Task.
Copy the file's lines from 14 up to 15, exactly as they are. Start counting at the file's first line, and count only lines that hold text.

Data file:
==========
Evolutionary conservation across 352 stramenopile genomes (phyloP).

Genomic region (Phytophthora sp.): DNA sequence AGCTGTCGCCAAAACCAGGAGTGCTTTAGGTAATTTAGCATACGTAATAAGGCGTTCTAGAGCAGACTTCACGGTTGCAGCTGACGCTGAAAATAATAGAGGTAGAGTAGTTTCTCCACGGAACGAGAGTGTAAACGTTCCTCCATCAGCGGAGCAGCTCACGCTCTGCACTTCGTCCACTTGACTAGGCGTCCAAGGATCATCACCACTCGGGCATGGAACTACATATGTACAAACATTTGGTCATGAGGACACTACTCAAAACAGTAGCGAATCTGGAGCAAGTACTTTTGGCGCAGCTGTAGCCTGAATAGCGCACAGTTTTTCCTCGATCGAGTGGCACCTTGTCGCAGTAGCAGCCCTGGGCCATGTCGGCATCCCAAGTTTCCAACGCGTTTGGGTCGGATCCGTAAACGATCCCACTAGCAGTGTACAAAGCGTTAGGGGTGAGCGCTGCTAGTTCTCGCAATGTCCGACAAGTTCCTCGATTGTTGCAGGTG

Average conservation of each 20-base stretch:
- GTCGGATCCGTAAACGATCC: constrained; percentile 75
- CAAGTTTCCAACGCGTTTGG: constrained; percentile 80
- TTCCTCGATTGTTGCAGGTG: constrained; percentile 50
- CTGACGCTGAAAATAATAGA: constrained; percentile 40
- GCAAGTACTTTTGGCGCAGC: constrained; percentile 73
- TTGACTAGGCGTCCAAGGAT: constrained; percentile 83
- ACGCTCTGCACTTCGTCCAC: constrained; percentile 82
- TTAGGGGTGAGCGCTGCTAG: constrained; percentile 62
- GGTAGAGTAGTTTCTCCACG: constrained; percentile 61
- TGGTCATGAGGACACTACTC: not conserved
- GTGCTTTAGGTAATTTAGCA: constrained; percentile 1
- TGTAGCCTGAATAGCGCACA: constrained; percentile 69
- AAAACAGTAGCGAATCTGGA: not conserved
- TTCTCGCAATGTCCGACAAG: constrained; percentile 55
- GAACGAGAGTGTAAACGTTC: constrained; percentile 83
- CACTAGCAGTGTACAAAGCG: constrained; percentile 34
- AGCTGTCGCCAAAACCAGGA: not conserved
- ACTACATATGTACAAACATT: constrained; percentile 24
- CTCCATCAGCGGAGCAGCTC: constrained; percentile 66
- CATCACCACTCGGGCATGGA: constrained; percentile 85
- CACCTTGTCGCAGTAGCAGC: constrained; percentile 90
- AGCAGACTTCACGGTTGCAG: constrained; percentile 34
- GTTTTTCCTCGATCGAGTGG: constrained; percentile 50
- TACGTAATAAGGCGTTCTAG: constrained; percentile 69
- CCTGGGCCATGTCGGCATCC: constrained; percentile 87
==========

- GTGCTTTAGGTAATTTAGCA: constrained; percentile 1
- TGTAGCCTGAATAGCGCACA: constrained; percentile 69